Fast Company – Why Is Google Highlighting Long Form Articles?
By Lily Hay Newman
August 9, 2013
Google is now calling out long articles in a special box above search results. This is a rostrum that long-form journalism and essays have lacked since the dawn of the Internet age. But why is Google interested in specially indexing quality content? We suspect there may be a curation play at work.
People ask Google some deep questions, like “why am I here?” “should I have a third child?” and “why is my scab turning that color?” Apparently 10% of our time on Google is spent digging into broad topics like these. So Google is curating and featuring authoritative treatises on popular subjects to provide a starting point for intellectual expansion. If you Google “abortion” or “nature,” essays and long-form journalism by respected authors will pop up as the first results under a new In-Depth Articles header.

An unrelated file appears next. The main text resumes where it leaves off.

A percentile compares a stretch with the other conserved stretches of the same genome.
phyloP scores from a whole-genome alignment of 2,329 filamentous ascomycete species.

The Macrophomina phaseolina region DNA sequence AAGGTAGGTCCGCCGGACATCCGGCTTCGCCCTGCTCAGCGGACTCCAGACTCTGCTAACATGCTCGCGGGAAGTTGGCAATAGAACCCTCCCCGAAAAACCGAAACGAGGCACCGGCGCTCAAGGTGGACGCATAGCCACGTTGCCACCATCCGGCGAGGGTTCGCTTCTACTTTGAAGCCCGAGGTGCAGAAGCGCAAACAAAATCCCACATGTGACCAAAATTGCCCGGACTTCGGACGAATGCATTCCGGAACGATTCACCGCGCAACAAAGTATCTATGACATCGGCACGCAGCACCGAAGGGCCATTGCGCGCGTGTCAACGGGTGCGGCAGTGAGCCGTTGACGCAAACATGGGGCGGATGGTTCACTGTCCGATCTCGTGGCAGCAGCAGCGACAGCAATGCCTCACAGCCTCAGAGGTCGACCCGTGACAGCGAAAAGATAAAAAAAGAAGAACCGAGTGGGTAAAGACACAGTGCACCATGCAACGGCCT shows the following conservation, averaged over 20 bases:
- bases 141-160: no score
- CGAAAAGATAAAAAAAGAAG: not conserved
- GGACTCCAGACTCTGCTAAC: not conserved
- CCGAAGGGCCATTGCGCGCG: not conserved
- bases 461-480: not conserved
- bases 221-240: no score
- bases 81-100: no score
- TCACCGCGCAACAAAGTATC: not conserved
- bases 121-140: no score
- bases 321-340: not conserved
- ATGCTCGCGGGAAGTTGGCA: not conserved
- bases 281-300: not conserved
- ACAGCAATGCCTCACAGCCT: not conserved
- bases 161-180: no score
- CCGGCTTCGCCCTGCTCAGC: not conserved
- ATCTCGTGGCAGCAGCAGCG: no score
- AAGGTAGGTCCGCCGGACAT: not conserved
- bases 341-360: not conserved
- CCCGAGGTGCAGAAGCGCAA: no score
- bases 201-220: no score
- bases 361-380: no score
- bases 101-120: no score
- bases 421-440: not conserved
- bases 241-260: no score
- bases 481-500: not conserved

Generally the assumption in online publishing is that readers want everything in bite-sized chunks. The thinking is that consumers have the attention span of a goldfish and will get distracted by a notification or a sudden urge to Tweet if a blog post or article is too long. There are data to support this, but there is also evidence that readers appreciate long pieces and will stick with them to the end. And Google pushing hefty word counts might be just what long-form needs.
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